An expert has warned the Tories that “savvy” Keir Starmer could lead Labour to an election win in 2024.
Dr Steve McCabe, a senior fellow at the Centre for Brexit Studies at Birmingham City University, told the Express that the new leader could “create the sort of turnaround in Labour’s fortunes that seemed inconceivable in the immediate aftermath of December’s election”.
People who voted Conservative in 2019 because they were “exasperated” by Brexit could now be swayed by issues like under-funding of the NHS and “questionable employment practices” like zero-hour contracts, he said.
Indeed, Starmer’s approval rating has crept up higher than even Boris Johnson’s, although more people would still vote Conservative over Labour if an election were held tomorrow according to YouGov’s latest data.
“Starmer will be under no illusion; he has a gargantuan task”, Dr McCabe said.
He starts from a state in which the party is at a low base in terms of seats but strength in terms of members. An overwhelming majority of members are cognisant of the fact that nothing can be done without power.
But the Labour Party has made significant gains before.
After the 1983 election, everyone said Labour was unelectable. Though it took another 14 years and three leaders — Neil Kinnock, John Smith and Tony Blair — it did manage to recover the winning habit.
Dr McCabe also believes that Starmer is personally well placed to oust the Conservatives at a future election.
Starmer has been praised since being selected as leader of the opposition for his level-headed approach to politics and “forensic” probing of the prime minister during PMQs.
Starmer is articulate and very savvy. He knows the landscape in which he has to work. Corbyn was possibly the worst leader that Labour could have chosen, but Starmer is unquestionably the best leader the party had available at present.
Four years is a long time in politics and much can change but, assuming that things return to some sort of normality, we can expect Starmer to hold Johnson to account using his forensic brain and legal skills that make life uncomfortable.
Aside from new leadership, Labour is now faced with a new political landscape to conquer.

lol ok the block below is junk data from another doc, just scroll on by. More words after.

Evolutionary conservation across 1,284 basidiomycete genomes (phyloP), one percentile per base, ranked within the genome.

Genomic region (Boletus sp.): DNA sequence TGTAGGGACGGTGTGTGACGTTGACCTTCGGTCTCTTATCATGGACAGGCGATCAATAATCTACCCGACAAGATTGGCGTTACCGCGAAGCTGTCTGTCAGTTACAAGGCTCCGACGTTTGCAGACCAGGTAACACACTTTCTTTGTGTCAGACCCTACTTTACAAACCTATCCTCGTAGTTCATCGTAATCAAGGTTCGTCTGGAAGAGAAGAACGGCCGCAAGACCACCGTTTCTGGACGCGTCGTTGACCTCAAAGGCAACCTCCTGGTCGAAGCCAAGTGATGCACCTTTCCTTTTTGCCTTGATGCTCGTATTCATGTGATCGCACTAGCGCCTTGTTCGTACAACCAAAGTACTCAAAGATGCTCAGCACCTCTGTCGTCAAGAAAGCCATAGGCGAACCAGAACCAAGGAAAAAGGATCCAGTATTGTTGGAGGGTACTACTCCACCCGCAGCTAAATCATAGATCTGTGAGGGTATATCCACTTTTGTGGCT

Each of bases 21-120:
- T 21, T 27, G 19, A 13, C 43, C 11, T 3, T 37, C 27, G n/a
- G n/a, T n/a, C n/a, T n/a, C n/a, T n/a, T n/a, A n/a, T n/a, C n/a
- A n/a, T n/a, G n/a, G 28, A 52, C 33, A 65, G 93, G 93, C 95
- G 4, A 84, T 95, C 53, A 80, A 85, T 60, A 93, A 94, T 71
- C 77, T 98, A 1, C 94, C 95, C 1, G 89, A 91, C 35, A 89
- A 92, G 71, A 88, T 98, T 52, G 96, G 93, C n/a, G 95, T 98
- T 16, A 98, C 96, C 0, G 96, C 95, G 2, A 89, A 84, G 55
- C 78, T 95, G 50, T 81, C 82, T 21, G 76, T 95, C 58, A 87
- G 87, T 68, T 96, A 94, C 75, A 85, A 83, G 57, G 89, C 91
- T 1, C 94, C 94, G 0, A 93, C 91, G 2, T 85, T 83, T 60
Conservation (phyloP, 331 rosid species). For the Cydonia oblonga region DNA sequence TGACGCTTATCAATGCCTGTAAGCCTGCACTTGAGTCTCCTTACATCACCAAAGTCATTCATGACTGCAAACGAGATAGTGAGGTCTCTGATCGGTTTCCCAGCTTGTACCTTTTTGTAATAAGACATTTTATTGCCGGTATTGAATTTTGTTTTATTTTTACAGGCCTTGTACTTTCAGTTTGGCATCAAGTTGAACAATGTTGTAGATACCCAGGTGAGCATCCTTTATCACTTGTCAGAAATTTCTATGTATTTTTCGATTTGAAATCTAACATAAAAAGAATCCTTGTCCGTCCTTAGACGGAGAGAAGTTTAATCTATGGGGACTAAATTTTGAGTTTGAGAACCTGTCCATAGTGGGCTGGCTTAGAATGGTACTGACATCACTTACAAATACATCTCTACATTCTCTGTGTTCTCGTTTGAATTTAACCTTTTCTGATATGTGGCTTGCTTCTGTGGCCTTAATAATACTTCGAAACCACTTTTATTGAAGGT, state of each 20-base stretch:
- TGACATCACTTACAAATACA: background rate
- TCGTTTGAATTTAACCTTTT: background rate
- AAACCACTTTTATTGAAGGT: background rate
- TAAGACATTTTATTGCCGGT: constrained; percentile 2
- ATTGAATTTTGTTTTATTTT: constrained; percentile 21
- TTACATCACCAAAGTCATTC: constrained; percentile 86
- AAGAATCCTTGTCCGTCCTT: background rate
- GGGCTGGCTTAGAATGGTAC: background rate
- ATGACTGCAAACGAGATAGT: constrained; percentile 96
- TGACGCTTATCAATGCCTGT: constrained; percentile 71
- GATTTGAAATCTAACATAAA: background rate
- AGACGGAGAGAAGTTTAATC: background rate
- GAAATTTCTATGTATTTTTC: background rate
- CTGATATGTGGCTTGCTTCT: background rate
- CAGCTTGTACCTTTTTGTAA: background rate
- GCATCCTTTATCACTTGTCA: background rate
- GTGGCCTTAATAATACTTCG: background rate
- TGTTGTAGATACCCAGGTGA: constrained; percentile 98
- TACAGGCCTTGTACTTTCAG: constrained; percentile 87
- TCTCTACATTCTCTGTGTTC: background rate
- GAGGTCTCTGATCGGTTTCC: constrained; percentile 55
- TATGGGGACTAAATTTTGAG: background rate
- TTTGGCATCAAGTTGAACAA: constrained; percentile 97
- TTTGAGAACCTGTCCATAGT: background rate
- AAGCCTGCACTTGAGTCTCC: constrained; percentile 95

During the December 2019 election, Johnson pegged his campaign around a single mantra, “get Brexit done”, which resonated with a public who wanted to see the issue put to bed. Corbyn’s arguments centring on protecting the NHS from privatisation failed to capture the public, whilst policies like free broadband were dismissed as ‘gimmicky’ even by Labour’s own members.
Now, of course, the NHS is at the heart of the national conversation, and free broadband would be fairly useful for the thousands of people suddenly forced to work from home.
As the coronavirus crisis began to escalate in late March, Corbyn announced “I didn’t think that it would take only three months for me to be proved absolutely right”.
The Conservative’s handling of the coronavirus could particularly sway voters, Dr McCabe said.
Many of those who voted Tory in exasperation at their situation and in the hope that Brexit would improve their prospects may discover that, given the magnitude of the current crisis, the ability of Johnson to really change may be extremely limited.
Such voters may be prepared to switch back to Labour and create the sort of turnaround in Labour’s fortunes that seemed inconceivable in the aftermath of December’s election.
The Conservatives should be aware that the mood of the public is likely to darken in coming weeks and months if the lockdown is not relaxed and economic prospects continue to plummet.
That there are allegations that the government under Johnson did not heed warnings of Covid-19 sufficiently seriously, and that the NHS was under-prepared, especially as to the availability of PPE, are open wounds into which any opposition leader, sensing the right moment, will rub salt.
The Conservative Party currently has an 80 seat majority in parliament. Ousting a party of that size with one general election is unprecedented.
But then, as the Tories are so fond of reminding us, we are living through unprecedented times.
With a new decade, political landscape and party leader, the Labour Party's fortunes could, indeed, change drastically.